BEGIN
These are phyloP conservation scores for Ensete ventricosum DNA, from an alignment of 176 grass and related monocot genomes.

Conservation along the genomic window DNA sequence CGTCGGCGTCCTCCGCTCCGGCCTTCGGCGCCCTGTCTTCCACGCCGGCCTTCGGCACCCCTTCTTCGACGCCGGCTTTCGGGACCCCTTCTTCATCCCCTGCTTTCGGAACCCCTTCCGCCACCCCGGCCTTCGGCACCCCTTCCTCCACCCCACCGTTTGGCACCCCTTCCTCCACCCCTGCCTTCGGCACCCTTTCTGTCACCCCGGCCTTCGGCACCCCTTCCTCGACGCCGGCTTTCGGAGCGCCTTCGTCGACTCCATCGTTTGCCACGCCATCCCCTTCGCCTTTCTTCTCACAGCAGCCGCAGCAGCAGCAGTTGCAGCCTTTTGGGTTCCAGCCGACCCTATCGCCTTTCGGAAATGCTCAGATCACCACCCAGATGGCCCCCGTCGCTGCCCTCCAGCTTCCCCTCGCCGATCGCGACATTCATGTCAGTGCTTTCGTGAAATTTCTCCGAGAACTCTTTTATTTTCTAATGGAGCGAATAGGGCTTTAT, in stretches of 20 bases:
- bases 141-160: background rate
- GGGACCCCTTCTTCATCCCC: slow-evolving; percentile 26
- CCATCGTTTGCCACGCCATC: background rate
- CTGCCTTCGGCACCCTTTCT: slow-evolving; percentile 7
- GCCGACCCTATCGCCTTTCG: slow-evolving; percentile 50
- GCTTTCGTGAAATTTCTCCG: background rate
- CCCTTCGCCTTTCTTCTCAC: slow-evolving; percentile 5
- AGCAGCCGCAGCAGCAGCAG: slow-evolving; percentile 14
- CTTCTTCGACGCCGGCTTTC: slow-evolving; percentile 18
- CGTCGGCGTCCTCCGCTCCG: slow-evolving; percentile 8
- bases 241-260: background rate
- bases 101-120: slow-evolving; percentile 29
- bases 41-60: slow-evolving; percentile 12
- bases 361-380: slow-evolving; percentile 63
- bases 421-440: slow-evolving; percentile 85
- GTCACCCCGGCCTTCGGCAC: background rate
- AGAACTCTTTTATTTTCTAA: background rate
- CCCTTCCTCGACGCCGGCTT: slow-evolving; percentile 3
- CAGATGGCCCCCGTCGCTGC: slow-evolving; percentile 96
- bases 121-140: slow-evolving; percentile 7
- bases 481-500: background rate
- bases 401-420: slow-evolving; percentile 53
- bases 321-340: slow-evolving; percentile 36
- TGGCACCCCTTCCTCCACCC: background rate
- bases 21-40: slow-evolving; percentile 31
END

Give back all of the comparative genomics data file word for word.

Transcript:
These are phyloP conservation scores for Ensete ventricosum DNA, from an alignment of 176 grass and related monocot genomes.

Conservation along the genomic window DNA sequence CGTCGGCGTCCTCCGCTCCGGCCTTCGGCGCCCTGTCTTCCACGCCGGCCTTCGGCACCCCTTCTTCGACGCCGGCTTTCGGGACCCCTTCTTCATCCCCTGCTTTCGGAACCCCTTCCGCCACCCCGGCCTTCGGCACCCCTTCCTCCACCCCACCGTTTGGCACCCCTTCCTCCACCCCTGCCTTCGGCACCCTTTCTGTCACCCCGGCCTTCGGCACCCCTTCCTCGACGCCGGCTTTCGGAGCGCCTTCGTCGACTCCATCGTTTGCCACGCCATCCCCTTCGCCTTTCTTCTCACAGCAGCCGCAGCAGCAGCAGTTGCAGCCTTTTGGGTTCCAGCCGACCCTATCGCCTTTCGGAAATGCTCAGATCACCACCCAGATGGCCCCCGTCGCTGCCCTCCAGCTTCCCCTCGCCGATCGCGACATTCATGTCAGTGCTTTCGTGAAATTTCTCCGAGAACTCTTTTATTTTCTAATGGAGCGAATAGGGCTTTAT, in stretches of 20 bases:
- bases 141-160: background rate
- GGGACCCCTTCTTCATCCCC: slow-evolving; percentile 26
- CCATCGTTTGCCACGCCATC: background rate
- CTGCCTTCGGCACCCTTTCT: slow-evolving; percentile 7
- GCCGACCCTATCGCCTTTCG: slow-evolving; percentile 50
- GCTTTCGTGAAATTTCTCCG: background rate
- CCCTTCGCCTTTCTTCTCAC: slow-evolving; percentile 5
- AGCAGCCGCAGCAGCAGCAG: slow-evolving; percentile 14
- CTTCTTCGACGCCGGCTTTC: slow-evolving; percentile 18
- CGTCGGCGTCCTCCGCTCCG: slow-evolving; percentile 8
- bases 241-260: background rate
- bases 101-120: slow-evolving; percentile 29
- bases 41-60: slow-evolving; percentile 12
- bases 361-380: slow-evolving; percentile 63
- bases 421-440: slow-evolving; percentile 85
- GTCACCCCGGCCTTCGGCAC: background rate
- AGAACTCTTTTATTTTCTAA: background rate
- CCCTTCCTCGACGCCGGCTT: slow-evolving; percentile 3
- CAGATGGCCCCCGTCGCTGC: slow-evolving; percentile 96
- bases 121-140: slow-evolving; percentile 7
- bases 481-500: background rate
- bases 401-420: slow-evolving; percentile 53
- bases 321-340: slow-evolving; percentile 36
- TGGCACCCCTTCCTCCACCC: background rate
- bases 21-40: slow-evolving; percentile 31